All in all,
was a stupid game devoid of entertainment value. But it was loaded with clever graphics stunts (I even showed the water
through pipes with little moving
) and boasted plenty of good sound effects: rumbling earthquakes, clanging metal, insistent klaxons, and so forth. I could hide behind the fact that software in those days was mostly bad. Indeed, at about the same time that we released
for the Atari HCS, somebody else released a game called
Three Mile Island
for the Apple II. This may be hard to believe, but
Three Mile Island
was considerably inferior to
. As a simulation it stank, its display was dull, its input structure was completely confusing, it had no sound effects, and the gameplay was, astoundingly, even
But I couldn't get away with such excuses. I screwed up the design of
. If I had it all to do over again, I would start my design process by asking
, "What is fun and interesting about
power plants?" The answer, of course, would be "Not much," and I would walk away from the idea of building such a game.
About six months after
was released, there was a minor
at a nuclear power plant in upstate New York, and Ted Koppel of
his show to the problems of nuclear power plant safety. As a pleasant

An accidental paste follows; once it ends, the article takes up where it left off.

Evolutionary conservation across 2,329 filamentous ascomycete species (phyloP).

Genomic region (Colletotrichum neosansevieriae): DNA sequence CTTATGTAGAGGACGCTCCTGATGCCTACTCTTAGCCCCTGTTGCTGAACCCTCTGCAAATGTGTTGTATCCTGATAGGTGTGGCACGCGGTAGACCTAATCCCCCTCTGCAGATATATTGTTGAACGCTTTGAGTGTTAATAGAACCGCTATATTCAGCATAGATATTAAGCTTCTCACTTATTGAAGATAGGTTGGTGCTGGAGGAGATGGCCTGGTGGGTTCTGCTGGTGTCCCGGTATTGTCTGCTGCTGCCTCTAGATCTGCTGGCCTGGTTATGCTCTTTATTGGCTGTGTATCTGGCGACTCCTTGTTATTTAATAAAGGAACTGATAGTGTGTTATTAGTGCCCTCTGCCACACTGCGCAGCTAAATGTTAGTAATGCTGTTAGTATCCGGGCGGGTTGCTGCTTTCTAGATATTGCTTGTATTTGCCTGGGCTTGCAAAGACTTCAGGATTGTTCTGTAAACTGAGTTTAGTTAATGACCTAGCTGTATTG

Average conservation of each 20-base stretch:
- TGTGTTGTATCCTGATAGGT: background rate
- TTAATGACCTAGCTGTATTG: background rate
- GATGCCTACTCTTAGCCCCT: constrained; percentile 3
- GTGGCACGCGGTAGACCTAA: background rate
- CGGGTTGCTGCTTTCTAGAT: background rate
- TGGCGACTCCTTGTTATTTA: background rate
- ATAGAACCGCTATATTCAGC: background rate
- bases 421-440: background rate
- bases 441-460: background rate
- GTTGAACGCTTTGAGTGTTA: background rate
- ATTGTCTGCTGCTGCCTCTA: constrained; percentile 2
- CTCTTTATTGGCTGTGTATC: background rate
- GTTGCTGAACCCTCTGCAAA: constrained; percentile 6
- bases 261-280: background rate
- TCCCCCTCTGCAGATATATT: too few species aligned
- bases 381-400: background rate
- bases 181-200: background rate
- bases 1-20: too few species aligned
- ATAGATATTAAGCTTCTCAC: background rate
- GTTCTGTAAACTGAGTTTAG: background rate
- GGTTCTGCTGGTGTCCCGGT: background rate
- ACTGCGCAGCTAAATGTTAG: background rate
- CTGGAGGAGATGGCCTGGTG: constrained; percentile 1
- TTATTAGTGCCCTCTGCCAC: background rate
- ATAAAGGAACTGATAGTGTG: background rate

for the show, he sent his San Francisco area reporter, Ken Kashiwahara, to interview me. He obtained permission from Atari to interview me and we got together in a demo room on the Atari campus. Remember, this was all on a tight schedule: The decision to devote the show to nuclear power plant safety was made in the morning, and the show would air that night.
There were four of us in the demo room: Ken, his cameraman, myself, and a suspicious Atari public relations person who made sure to keep me on the straight and narrow. I was quite nervous and kept
over at the PR person for reassurance that I wasn't about to get myself
. Ken figured out what was going on and put me at ease by suggesting that, prior to the interview, we just run through the basics while the cameraman got the lighting perfect. He asked me to talk about the game and I happily obliged, losing myself in the fun of explaining all the cute features in the game. Warming to my subject, I laughed and giggled as I fought earthquakes, struggled with
, and eventually melted down the reactor. Having explained the operation of the game to him, I handed him the joystick and suggested he give it a try.
"No, thanks," Ken
. "We've got our interview."
Stunned, I stared uncomprehendingly. "But, but, aren't you going to do the interview?" I pleaded.
"We left the camera running while you were talking. You did great!"
The PR person was furious at being tricked. I grinned in admiration and tried,
, to echo the PR guy's mortification. Ken Kashiwahara sure was a smooth operator. That night,
were treated to the sight of Chris Crawford bouncing up and down in his
, laughingly pointing at the screen, and twittering in his best choirboy voice, "Oh no, Mr. Bob! Steam voiding!"